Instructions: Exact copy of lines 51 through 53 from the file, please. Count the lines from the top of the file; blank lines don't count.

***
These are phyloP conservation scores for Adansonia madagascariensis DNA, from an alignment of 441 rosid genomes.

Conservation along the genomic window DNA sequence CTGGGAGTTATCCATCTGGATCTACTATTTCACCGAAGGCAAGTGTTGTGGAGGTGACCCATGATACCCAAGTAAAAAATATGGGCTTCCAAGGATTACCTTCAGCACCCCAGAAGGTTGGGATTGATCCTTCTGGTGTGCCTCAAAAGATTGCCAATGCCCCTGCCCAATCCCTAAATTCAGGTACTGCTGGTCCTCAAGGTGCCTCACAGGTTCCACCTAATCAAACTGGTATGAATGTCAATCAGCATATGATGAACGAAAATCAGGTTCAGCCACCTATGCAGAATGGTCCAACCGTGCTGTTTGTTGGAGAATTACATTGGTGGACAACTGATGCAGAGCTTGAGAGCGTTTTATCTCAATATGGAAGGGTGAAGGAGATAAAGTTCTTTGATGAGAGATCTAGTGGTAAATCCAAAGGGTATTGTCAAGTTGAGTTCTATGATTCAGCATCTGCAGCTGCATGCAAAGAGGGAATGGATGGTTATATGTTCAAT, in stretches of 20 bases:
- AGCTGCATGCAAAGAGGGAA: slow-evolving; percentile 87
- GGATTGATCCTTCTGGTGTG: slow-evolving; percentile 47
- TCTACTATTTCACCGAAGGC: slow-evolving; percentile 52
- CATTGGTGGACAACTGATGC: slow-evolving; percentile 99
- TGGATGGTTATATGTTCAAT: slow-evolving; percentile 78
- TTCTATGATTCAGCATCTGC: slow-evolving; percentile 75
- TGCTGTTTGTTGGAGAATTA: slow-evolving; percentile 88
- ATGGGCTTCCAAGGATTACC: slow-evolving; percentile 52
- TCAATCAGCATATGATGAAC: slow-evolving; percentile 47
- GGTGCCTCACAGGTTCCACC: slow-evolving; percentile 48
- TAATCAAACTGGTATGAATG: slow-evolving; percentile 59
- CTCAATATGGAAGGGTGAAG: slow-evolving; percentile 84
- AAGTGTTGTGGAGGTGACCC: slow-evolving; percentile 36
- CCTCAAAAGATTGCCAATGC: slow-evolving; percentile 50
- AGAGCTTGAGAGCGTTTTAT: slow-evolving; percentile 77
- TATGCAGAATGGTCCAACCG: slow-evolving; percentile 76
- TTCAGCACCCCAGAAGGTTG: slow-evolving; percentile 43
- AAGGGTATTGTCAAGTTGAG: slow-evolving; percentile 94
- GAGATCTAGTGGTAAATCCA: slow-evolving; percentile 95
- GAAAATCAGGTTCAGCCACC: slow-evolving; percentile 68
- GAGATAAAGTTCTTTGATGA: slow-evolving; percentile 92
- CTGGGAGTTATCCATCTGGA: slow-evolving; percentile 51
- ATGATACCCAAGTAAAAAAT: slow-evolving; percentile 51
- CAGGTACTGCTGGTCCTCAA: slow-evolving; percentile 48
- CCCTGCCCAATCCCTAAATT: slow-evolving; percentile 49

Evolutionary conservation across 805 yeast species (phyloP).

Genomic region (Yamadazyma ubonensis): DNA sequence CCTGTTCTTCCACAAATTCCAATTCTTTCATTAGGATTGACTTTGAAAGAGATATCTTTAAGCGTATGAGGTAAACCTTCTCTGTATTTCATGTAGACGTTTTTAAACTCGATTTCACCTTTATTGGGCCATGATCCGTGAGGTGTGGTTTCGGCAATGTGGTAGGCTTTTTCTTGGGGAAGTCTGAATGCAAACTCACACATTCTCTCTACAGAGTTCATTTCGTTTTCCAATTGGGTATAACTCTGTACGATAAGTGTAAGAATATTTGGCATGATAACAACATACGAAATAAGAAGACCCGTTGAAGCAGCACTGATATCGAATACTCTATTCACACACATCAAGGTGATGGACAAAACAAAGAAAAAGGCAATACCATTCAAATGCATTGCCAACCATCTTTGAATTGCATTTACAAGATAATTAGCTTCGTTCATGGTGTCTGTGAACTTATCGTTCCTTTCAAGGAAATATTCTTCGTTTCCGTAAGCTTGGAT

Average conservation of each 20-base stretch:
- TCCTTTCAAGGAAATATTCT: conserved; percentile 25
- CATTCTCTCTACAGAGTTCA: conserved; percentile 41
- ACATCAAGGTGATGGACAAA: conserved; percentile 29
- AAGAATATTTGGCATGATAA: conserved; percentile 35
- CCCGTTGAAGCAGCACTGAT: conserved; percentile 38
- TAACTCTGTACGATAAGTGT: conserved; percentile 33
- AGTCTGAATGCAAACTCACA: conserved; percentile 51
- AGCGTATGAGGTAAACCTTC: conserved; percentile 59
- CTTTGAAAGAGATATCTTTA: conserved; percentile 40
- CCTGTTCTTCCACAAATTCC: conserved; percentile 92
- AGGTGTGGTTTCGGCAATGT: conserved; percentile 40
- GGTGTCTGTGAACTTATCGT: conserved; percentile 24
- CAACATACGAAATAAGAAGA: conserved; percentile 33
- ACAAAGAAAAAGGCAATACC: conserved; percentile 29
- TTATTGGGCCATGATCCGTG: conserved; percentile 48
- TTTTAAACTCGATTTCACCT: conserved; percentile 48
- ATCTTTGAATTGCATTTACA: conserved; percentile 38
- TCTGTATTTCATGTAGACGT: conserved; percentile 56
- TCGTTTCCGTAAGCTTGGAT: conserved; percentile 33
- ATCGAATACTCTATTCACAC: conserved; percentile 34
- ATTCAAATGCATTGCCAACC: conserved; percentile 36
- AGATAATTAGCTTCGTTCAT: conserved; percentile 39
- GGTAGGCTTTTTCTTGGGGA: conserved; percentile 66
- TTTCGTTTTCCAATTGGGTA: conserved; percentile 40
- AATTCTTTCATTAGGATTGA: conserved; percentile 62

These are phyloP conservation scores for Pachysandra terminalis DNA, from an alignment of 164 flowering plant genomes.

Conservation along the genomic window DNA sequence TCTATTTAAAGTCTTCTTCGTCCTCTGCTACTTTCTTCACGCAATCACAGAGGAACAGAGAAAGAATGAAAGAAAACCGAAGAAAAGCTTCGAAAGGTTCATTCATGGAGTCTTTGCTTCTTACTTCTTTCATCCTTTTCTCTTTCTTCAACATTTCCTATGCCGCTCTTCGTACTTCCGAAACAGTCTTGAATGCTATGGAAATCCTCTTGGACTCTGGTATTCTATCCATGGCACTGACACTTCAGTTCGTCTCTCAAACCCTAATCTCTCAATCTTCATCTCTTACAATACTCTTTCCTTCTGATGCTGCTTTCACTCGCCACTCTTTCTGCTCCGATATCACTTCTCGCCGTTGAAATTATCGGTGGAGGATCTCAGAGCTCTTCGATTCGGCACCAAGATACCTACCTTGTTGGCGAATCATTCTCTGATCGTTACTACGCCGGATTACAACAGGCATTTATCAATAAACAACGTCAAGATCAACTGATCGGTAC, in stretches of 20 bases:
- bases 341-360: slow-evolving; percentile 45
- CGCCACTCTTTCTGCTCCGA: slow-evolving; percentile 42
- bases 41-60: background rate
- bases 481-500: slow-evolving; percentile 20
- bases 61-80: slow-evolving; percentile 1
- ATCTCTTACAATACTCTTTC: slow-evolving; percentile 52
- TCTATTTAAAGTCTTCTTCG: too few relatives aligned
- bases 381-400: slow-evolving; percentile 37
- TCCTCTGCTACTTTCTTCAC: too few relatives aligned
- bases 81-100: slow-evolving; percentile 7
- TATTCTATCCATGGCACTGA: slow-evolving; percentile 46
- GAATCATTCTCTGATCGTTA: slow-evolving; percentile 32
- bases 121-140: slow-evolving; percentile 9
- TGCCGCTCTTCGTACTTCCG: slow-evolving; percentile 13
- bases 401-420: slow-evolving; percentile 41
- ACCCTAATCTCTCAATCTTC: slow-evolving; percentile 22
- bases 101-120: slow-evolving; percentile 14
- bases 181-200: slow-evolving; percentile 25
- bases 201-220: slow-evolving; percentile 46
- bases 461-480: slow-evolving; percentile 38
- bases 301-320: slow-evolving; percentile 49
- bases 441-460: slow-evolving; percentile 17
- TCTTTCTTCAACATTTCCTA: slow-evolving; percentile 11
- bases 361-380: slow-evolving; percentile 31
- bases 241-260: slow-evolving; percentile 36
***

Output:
- ATTCAAATGCATTGCCAACC: conserved; percentile 36
- AGATAATTAGCTTCGTTCAT: conserved; percentile 39
- GGTAGGCTTTTTCTTGGGGA: conserved; percentile 66